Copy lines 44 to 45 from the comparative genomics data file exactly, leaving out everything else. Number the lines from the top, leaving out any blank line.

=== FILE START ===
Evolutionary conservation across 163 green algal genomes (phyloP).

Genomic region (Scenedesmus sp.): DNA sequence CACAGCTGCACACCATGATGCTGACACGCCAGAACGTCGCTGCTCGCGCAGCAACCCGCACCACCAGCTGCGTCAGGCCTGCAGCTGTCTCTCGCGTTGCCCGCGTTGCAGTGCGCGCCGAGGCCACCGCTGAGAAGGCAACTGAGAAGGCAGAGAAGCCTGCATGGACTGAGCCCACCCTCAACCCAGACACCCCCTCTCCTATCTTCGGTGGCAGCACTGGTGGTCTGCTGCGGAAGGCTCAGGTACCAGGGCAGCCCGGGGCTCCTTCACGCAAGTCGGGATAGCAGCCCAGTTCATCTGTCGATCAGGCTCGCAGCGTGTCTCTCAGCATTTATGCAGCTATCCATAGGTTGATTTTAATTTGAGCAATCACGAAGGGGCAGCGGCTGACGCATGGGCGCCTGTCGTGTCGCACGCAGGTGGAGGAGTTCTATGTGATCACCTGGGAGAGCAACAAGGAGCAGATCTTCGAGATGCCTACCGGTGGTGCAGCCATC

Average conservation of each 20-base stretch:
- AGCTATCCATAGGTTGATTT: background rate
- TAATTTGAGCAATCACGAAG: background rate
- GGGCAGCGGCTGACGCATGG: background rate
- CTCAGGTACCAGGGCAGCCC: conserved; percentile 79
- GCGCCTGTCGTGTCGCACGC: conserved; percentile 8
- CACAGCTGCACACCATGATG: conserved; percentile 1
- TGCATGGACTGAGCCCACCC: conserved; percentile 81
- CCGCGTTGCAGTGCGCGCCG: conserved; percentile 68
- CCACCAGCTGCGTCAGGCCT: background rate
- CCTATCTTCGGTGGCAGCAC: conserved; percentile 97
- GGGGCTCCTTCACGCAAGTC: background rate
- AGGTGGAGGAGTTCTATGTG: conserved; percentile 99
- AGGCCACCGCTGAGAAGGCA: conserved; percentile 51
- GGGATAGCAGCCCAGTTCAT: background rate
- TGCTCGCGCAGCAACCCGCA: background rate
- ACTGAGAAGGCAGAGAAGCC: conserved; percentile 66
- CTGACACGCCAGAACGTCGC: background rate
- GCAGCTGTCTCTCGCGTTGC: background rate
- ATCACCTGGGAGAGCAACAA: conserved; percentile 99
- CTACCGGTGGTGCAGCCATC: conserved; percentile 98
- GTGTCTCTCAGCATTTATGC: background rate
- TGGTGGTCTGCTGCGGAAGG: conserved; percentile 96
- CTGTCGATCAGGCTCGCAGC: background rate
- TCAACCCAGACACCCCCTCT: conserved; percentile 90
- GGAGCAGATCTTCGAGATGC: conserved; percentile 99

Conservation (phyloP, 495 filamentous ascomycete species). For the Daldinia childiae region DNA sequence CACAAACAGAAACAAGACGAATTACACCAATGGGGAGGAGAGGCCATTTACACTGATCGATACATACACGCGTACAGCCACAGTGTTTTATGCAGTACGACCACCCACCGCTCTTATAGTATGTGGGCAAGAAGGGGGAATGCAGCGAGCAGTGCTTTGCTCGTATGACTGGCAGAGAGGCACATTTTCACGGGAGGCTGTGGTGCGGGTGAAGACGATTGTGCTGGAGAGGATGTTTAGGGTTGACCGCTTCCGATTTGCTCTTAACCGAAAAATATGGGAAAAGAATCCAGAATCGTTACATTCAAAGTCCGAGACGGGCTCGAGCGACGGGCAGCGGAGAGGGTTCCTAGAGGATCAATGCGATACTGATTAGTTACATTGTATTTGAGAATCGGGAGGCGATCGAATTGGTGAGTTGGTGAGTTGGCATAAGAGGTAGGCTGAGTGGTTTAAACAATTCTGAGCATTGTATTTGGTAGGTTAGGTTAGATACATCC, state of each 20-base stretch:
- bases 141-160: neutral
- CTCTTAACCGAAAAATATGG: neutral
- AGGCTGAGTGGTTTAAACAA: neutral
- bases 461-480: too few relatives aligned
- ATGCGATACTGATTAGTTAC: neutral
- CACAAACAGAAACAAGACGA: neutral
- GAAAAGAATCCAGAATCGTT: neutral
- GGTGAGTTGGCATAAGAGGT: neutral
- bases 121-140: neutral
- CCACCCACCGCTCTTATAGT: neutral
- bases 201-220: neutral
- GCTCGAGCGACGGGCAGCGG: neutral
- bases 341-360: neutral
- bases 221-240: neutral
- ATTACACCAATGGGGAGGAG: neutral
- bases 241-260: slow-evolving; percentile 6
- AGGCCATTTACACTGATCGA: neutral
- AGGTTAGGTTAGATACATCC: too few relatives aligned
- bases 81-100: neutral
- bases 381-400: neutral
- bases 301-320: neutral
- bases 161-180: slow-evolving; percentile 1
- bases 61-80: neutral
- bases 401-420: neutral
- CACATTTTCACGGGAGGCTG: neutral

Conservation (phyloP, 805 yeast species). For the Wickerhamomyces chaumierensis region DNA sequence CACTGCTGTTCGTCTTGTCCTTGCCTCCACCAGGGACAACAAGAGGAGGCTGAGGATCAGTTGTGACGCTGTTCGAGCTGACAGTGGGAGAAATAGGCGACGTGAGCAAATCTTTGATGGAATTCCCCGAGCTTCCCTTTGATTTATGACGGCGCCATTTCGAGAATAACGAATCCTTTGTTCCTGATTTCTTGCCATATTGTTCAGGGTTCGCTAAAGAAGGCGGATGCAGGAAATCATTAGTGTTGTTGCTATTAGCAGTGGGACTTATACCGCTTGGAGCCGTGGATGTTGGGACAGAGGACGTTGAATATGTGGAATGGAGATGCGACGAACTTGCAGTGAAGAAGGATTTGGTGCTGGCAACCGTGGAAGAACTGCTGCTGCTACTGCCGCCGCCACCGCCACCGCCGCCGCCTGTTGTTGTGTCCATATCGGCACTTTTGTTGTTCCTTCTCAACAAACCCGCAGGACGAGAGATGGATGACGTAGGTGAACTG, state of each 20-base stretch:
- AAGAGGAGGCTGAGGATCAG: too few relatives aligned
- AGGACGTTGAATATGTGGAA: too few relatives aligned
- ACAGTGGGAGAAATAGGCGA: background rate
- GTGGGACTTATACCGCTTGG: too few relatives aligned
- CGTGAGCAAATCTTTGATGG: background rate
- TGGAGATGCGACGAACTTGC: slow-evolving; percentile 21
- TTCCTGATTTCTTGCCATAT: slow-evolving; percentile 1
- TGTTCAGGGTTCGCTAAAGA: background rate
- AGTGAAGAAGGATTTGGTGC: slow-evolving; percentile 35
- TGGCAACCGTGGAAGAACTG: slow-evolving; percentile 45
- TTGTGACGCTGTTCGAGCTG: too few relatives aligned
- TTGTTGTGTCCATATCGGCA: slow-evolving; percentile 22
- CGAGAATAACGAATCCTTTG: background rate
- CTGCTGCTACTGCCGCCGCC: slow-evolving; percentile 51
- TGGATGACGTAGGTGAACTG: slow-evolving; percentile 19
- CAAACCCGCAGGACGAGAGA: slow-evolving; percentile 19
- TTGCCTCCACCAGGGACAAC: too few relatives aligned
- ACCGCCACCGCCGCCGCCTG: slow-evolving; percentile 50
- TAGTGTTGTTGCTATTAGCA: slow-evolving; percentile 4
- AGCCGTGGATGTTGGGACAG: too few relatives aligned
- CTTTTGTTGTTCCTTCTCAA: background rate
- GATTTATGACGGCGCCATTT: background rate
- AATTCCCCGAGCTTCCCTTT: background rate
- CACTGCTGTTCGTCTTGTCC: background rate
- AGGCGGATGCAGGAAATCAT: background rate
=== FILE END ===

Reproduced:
- ATTACACCAATGGGGAGGAG: neutral
- bases 241-260: slow-evolving; percentile 6